Below is an article I wrote for the Father’s Day edition of my hospital’s newsletter that appeared last week and I have been given permission to share it here.
As a father, I love Father’s Day. That and my birthday are the two days of the year I feel like a king in my house. My two kids and wife are happy to do whatever I want on Father’s Day and I love them dearly for it.
This Father’s Day gives me pause to think about my health and that of other fathers. Men in general are very stoic when it comes to their health. We don’t talk about it with each other. In fact, men don’t talk about much to anyone other than the weather and the latest sports scores. Asking a friend to put your new BBQ together is about the closest a guy gets to ‘reaching out’.
This type of thinking doesn’t help when it comes to our health and our family. Last year I was diagnosed with heart disease, but I sat on my symptoms for a few years before telling my wife and seeking help. I started getting palpitations with exercise a few times per year and early on I did talk to a cardiologist. We both thought it was fine and that was the end of that.
Over the years, though, it increased to happening a few times per week. Yes, I was worried. I work in cardiac rehab so I know what could go wrong. Even still, I wanted to try and deal with it on my own. I knew that if I told my wife or my cardiologist friend, there would be no turning back. I would be sent for tests, diagnosed and treated. It’s funny how that sounded so bad to me, yet that’s exactly what you want health care to do. Looking back, I’m sure it was the male mentality of ‘figuring things out for myself’, but this isn’t something like getting lost and refusing to ask for directions.
Once I told my wife, she encouraged me to investigate further. Even after agreeing to that, it still took a month for me to do anything. In a short time, I was diagnosed and started taking medications. I recall how down I felt at the time. I must admit, while I have heart disease, it’s not life threatening and I’m optimistic of my long-term outcome. However, there was a bit of a blow to my pride. I was no longer healthy. I couldn’t prevent heart disease from happening, though I’ve spent the last 20 years researching on that very topic. What’s worse…following my own advice didn’t save me.
My wife and I talked about what to say to the kids. I didn’t know what to make of that. Did I need to tell them? I mean, I didn’t want to make a big deal out of it. Would they understand? Would it make them think of me as a weaker father? I told my wife I would deal with it, and then did what any guy would do – left the room and totally forgot about what we had just discussed.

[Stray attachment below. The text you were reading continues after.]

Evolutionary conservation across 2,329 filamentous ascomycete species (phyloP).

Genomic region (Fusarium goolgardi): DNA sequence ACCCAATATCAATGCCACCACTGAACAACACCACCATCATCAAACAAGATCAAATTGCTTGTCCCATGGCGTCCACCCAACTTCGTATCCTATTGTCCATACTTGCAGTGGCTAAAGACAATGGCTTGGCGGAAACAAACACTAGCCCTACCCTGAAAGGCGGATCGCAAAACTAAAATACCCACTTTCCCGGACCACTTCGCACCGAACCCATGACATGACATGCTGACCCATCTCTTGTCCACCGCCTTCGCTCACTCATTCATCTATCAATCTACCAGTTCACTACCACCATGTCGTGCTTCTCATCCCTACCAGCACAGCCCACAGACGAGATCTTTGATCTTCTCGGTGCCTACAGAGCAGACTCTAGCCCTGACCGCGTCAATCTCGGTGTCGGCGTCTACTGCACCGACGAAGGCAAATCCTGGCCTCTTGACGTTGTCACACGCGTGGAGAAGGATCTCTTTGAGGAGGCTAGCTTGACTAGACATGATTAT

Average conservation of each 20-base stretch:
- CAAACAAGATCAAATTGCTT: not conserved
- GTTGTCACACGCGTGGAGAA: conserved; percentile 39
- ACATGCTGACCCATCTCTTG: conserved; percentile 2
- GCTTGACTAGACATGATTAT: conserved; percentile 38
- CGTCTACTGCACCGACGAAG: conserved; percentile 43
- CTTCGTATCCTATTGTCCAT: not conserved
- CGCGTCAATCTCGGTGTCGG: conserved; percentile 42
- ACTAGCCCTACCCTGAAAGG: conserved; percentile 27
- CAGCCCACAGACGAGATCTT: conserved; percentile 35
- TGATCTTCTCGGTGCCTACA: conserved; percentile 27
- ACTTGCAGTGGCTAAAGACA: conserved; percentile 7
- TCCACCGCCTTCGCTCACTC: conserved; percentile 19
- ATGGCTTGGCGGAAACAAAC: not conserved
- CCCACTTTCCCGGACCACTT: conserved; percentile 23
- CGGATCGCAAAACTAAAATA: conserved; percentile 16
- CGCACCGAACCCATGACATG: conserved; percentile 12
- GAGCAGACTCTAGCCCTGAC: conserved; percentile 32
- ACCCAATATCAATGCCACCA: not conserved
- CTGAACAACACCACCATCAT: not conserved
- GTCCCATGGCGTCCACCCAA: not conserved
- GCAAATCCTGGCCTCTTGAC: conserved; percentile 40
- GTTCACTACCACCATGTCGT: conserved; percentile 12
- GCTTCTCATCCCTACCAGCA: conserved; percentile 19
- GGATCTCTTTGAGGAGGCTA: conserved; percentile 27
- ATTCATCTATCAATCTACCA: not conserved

Months went by and I never mentioned it to my kids. One day my daughter (13 years) asked me what the pills on my bathroom counter were for. I froze mentally. I wasn’t ready to answer her, so I pretended not to hear her question. I was just coming to grips with my new routine and didn’t want to make that even more complicated.
Some more time passed and it never reoccurred to me to tell my children. The thought simply wasn’t in my mind. I was comfortable with the status quo. It wasn’t until one night over a casual dinner conversation when I mentioned something about having heart disease. Not an announcement to the family, I was just contributing to whatever we were discussing at the time.
I didn’t realize what I’d said until I saw my wife’s face, then I paused. Then we all paused. I could see the worry in my daughter’s eyes. Within a few seconds the silence was shattered by my son (12 years) crying. Not just a few tears but full-on bawling, saying that he didn’t want me to die. I sat back for an instant; this wasn’t the reaction I had expected. Nor had I prepared for it. I gave my son and daughter hugs and went on to explain to them what had happened and that I am fine and being looked after well.
Now thinking back, that slip up was probably easier (at least for me) than if I had called a family meeting to tell them the news, although my kids are old enough that it probably would have been better to share it with them earlier. I know now that my reluctance to tell them was out of fear. Fear of what they might think and fear of being vulnerable.
Being vulnerable: that’s something that we fathers aren’t so good at. Seeing my kids’ reactions made me realize the important role that we fathers play and how we provide an anchor of stability within their lives. That’s something we may not be aware of, but it is always there. This doesn’t mean we have to be pillars of strength, and in fact, opening up to our kids and showing vulnerability can make us stronger.
So happy Father’s Day to all dads. Just remember, take care of yourself too. You have plenty of people around you who care about you and want to help. Doing so could be the best gift you give yourself and your family.
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